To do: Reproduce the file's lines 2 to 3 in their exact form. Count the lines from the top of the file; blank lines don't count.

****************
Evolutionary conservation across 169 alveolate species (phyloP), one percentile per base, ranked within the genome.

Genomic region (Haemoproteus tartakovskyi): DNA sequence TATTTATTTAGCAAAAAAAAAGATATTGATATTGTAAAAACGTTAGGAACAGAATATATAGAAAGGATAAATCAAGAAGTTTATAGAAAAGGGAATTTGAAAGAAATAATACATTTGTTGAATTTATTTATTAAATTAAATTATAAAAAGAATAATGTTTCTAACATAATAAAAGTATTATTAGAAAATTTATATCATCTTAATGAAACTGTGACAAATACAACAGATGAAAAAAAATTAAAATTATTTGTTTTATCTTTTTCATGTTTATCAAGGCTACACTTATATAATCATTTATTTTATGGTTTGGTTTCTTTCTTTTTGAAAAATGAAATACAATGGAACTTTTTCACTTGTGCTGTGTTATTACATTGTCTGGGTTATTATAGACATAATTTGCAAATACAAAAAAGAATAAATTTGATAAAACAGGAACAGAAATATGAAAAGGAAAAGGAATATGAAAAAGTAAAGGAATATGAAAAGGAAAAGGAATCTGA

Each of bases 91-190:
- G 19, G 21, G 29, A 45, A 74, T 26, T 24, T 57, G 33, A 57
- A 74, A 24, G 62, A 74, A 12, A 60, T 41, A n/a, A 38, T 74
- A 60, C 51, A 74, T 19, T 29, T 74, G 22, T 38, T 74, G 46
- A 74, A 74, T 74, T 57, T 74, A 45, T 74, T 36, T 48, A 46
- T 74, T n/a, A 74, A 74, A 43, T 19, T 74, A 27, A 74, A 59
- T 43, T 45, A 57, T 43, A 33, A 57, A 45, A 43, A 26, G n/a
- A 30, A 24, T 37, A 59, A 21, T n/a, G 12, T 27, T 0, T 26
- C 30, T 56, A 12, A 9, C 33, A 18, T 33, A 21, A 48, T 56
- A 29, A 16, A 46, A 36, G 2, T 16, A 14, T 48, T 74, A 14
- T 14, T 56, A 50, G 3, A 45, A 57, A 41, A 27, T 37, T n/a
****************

Genomic region (Haemoproteus tartakovskyi): DNA sequence TATTTATTTAGCAAAAAAAAAGATATTGATATTGTAAAAACGTTAGGAACAGAATATATAGAAAGGATAAATCAAGAAGTTTATAGAAAAGGGAATTTGAAAGAAATAATACATTTGTTGAATTTATTTATTAAATTAAATTATAAAAAGAATAATGTTTCTAACATAATAAAAGTATTATTAGAAAATTTATATCATCTTAATGAAACTGTGACAAATACAACAGATGAAAAAAAATTAAAATTATTTGTTTTATCTTTTTCATGTTTATCAAGGCTACACTTATATAATCATTTATTTTATGGTTTGGTTTCTTTCTTTTTGAAAAATGAAATACAATGGAACTTTTTCACTTGTGCTGTGTTATTACATTGTCTGGGTTATTATAGACATAATTTGCAAATACAAAAAAGAATAAATTTGATAAAACAGGAACAGAAATATGAAAAGGAAAAGGAATATGAAAAAGTAAAGGAATATGAAAAGGAAAAGGAATCTGA

Each of bases 91-190: